Apparently the Helena National Forest is OK with the plans to move the Korean-built bohemaths up and over Roger’s Pass – yep, no potential there for major disruption…

Not only does the bad news continue to pile on, but Lynch had promised the EA “by early September.”

One does have to ponder the Lolo National Forest Supervisor’s current position – given that they had to rescind their decision to bury powerlines (the request the result of Exxon/Imperial Oil’s transport plans) given that they failed to consult with the tribes – Lolo Pass the site of the ancient native Nez Pierce tribe’s Nimi’ipuu trail.

Wonder because while they are taking comment on the proposal to bury the powerlines through September 24th and the scoping period is exactly (and only) 30 days. Rather odd considering both the controversy surrounding the project and the fact that the scoping is the result of them having overlooked even scoping the thing in the first place, don’t you think?

You can read the notice here and check the map out on the specifics here.

Let’s note, too, that the scoping notice does not mention the application is the result of Exxon/Imperial Oil’s need to have the lines buried so they can move their oil modules. It does, in fact, state the purpose of the initiation of the request by Missoula Electrical Cooperative is to “improve long-term service to local residences and businesses.”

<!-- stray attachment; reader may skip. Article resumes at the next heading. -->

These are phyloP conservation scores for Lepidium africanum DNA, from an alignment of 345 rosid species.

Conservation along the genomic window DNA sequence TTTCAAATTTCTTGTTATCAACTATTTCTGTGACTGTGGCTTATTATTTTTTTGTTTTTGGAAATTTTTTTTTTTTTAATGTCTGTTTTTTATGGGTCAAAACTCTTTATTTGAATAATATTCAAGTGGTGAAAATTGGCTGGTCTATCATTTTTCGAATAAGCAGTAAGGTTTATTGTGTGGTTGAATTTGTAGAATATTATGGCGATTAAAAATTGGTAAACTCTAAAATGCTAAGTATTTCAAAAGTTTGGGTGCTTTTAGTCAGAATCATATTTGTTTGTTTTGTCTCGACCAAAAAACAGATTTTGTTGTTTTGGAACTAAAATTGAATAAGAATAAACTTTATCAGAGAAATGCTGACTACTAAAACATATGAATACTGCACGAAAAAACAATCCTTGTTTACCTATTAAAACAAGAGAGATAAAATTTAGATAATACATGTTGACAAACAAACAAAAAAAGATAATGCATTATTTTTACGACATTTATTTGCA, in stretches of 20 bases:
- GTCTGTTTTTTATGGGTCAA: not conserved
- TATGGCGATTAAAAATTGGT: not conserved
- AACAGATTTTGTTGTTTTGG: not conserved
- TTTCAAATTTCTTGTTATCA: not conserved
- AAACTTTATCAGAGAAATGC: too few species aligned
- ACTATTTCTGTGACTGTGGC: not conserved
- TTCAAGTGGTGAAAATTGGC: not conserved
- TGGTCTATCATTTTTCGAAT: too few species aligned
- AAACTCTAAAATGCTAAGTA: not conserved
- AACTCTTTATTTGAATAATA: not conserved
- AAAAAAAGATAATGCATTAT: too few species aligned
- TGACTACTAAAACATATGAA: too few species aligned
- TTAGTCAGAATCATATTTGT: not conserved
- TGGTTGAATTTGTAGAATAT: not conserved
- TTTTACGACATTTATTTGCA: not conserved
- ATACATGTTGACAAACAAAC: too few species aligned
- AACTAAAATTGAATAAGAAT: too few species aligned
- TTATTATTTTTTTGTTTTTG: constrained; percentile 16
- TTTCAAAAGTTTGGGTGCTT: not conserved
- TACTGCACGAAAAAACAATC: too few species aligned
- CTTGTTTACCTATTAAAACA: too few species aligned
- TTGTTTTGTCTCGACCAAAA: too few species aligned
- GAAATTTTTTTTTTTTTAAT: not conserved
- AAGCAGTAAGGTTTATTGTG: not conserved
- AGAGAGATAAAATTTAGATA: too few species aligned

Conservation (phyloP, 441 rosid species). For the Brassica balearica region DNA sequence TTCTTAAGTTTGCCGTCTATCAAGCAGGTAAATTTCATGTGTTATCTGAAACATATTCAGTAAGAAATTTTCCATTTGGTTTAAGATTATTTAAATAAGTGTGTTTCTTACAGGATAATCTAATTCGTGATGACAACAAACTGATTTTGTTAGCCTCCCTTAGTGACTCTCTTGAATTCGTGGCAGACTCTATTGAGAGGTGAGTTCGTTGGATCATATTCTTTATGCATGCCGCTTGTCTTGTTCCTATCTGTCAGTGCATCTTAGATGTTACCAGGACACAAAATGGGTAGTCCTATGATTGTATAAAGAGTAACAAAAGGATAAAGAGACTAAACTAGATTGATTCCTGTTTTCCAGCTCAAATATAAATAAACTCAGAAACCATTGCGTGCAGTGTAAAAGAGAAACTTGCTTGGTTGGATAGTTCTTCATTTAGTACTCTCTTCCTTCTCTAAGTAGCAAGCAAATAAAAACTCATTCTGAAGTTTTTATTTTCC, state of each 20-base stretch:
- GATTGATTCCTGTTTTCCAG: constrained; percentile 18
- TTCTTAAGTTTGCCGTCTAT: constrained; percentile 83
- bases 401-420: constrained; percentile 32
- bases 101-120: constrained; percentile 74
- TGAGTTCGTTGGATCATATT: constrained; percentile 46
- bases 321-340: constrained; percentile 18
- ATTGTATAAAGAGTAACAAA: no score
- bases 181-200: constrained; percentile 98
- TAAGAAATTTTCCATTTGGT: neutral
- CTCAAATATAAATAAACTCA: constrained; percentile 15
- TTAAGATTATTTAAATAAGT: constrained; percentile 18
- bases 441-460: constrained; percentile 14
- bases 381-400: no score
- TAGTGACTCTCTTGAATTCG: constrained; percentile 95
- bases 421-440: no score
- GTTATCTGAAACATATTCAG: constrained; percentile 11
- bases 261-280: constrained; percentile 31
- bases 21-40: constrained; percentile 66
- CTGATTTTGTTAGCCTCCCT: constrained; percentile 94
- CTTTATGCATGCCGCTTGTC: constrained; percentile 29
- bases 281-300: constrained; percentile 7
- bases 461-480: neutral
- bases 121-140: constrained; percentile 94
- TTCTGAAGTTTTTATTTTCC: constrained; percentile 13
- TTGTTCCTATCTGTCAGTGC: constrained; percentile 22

Really?

Still, too, one has to ponder if MEC should really be the applicant? Isn’t Exxon/Imperial Oil paying for this burial? Or is it the customers of MEC? It does lay open the question, doesn’t it? Given that the stated purpose on the scoping notice is to improve long-term service to its customers?

Shame on the Lolo for misrepresenting that line burial project. Check out that map…there’s quite a bit of that line burial that is immediately adjact to Lolo Creek, endangered bull trout habitat.